The Observer is a student-run, daily print & online newspaper serving Notre Dame, Saint Mary's & Holy Cross. Learn about us.



Pair of Irish dancers perform at restaurant

Emily Lavelle | Tuesday, September 27, 2005

Saint Mary’s juniors Erinn Kotelnicki and Jessi Crogan reeled and slip jigged their way to applause and cheers Thursday night at Fiddler’s Hearth.

Kotelnicki and Crogan, who are both seasoned Irish step dancers, were invited to perform at the Half St. Patrick’s Day Festival. The girls danced to live music provided by the Irish band, Teada, whose members said the dancing was some of the best they had ever seen. “The girls were both top class. They were light on their feet and they had great timing,” said Tristan Rosenstock, who plays the bodhran for the band.

Kotelnicki and Crogan performed four different types of Irish step dances, including the reel, slip jig, tap reel and two hand reel. Kotelnicki said these dances are some of her favorites.

“It’s exhilarating to be doing something so difficult and at the same time feeling like you’ve nailed it in the midst of your performance,” she said.

Crogan agreed, saying, “It’s a lot harder than it looks. Doing one set of dances is equivalent to running 400 meters. But it gives you a rush, especially when you’re in front of a crowd.”

The crowd included Saint Mary’s and Notre Dame students as well as patrons from the South Bend community.

Linda and Joe Kozlowski, who regularly attend events at Fiddler’s Hearth, were impressed with the dancing.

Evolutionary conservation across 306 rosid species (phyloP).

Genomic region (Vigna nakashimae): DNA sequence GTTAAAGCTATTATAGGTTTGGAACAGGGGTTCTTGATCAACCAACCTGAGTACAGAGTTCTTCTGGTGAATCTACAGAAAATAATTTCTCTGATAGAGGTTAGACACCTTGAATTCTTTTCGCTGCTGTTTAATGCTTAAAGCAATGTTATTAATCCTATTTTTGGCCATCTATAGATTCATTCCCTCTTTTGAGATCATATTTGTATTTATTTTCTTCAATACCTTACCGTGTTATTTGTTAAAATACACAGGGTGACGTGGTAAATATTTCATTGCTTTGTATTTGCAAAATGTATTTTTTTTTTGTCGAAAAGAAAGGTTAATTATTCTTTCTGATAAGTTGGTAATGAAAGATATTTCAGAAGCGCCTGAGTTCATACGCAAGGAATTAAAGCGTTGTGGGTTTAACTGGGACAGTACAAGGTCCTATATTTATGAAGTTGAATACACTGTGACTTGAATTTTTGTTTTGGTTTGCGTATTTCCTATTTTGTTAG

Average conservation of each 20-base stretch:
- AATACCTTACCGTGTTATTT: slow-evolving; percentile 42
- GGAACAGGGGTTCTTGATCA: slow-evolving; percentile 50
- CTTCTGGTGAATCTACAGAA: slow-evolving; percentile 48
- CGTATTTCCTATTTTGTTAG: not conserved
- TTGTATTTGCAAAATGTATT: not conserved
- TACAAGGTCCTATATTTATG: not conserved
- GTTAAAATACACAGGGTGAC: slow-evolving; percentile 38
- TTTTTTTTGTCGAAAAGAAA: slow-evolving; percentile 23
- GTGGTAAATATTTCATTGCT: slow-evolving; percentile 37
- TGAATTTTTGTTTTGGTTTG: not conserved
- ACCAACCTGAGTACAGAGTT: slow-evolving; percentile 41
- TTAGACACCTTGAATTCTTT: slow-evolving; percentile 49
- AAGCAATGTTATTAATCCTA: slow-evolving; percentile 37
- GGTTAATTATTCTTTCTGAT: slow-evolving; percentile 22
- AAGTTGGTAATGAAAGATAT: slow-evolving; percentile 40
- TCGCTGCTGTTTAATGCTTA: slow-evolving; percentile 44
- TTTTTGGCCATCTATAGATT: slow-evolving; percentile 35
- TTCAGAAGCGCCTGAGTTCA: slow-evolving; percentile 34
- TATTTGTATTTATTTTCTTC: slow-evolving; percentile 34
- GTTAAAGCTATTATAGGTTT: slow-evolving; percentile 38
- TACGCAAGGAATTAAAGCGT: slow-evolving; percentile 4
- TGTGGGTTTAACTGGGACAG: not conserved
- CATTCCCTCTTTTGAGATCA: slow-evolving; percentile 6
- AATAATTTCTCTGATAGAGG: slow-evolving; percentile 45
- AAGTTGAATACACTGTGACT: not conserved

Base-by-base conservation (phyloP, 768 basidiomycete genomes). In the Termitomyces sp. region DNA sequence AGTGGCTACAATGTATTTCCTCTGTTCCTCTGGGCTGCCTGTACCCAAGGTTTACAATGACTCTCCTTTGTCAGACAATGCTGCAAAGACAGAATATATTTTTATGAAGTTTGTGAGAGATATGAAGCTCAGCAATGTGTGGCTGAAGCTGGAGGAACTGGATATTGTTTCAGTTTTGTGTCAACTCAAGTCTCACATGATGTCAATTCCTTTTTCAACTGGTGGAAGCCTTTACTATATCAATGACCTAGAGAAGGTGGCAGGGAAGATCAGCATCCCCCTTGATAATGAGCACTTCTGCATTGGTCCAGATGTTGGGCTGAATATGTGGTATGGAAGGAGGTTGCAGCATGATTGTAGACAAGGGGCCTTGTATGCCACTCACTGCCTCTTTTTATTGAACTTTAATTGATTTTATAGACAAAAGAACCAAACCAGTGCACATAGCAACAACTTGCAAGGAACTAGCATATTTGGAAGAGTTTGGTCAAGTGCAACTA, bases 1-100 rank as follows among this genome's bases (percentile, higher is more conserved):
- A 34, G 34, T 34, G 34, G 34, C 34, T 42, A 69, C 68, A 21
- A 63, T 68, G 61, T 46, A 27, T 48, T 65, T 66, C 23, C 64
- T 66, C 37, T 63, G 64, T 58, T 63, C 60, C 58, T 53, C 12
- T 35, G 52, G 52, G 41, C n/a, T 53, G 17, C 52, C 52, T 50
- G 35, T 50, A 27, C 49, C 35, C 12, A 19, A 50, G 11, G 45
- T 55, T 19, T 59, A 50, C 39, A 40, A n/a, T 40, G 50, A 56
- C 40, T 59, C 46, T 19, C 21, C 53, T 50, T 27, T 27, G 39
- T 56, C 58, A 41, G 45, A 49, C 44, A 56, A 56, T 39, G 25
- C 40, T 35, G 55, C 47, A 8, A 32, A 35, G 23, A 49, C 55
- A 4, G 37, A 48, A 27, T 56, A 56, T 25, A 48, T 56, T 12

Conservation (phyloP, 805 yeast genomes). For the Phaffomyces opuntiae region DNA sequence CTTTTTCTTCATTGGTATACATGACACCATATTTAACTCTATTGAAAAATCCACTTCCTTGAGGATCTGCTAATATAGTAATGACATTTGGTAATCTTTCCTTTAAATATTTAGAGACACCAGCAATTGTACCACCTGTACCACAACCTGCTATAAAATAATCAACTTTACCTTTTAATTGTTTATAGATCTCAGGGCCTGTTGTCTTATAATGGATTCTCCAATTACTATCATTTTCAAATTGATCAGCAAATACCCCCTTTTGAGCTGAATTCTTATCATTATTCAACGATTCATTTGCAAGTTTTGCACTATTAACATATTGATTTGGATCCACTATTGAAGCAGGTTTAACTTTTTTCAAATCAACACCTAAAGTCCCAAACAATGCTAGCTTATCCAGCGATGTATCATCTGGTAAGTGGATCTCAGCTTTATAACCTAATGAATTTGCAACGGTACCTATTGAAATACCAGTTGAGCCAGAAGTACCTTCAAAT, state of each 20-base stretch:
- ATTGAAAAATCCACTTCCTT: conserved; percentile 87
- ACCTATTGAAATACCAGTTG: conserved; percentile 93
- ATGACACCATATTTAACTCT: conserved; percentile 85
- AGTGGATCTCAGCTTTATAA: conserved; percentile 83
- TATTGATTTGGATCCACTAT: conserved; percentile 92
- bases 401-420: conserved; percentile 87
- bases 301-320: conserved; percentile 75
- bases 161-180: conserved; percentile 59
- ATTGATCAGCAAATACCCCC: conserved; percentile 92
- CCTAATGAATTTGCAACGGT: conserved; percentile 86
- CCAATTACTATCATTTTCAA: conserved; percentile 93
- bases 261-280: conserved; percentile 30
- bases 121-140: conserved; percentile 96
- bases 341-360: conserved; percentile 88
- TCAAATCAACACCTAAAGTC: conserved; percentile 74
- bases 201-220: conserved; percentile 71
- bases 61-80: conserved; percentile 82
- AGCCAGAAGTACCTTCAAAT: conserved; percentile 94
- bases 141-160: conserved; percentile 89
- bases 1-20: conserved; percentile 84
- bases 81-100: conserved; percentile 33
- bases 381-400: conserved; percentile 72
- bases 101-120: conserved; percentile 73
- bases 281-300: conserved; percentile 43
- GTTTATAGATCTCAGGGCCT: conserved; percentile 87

“It gets the crowd more involved and is a really enjoyable experience,” Linda Kozlowski said. “I would definitely come back to see the girls dance.”

It is no surprise that the girls are able to impress the crowds since they have both been dancing from an early age.

“I’ve been dancing since I was four,” Kotelnicki said. “My mom was an Irish dancer, and I’m carrying on the tradition.”

Crogan, who also began at age four, fell in love with Irish dancing in a different way.

“I don’t know why I started dancing,” Crogan said. “I remember my dad asked me if I wanted to do it, and I thought, ‘Why not?’ After I started I just fell in love with it and haven’t stopped.”

Growing up, both girls danced in competitions that took them across the country and even to Ireland several times for the World Championships. Although neither dances competitively now, they both enjoy events like the Half St. Patrick’s Day festival.

“It’s such a fun thing to do, and I was so excited that we were invited to dance,” Crogan said. “I would love to come back and do it again.”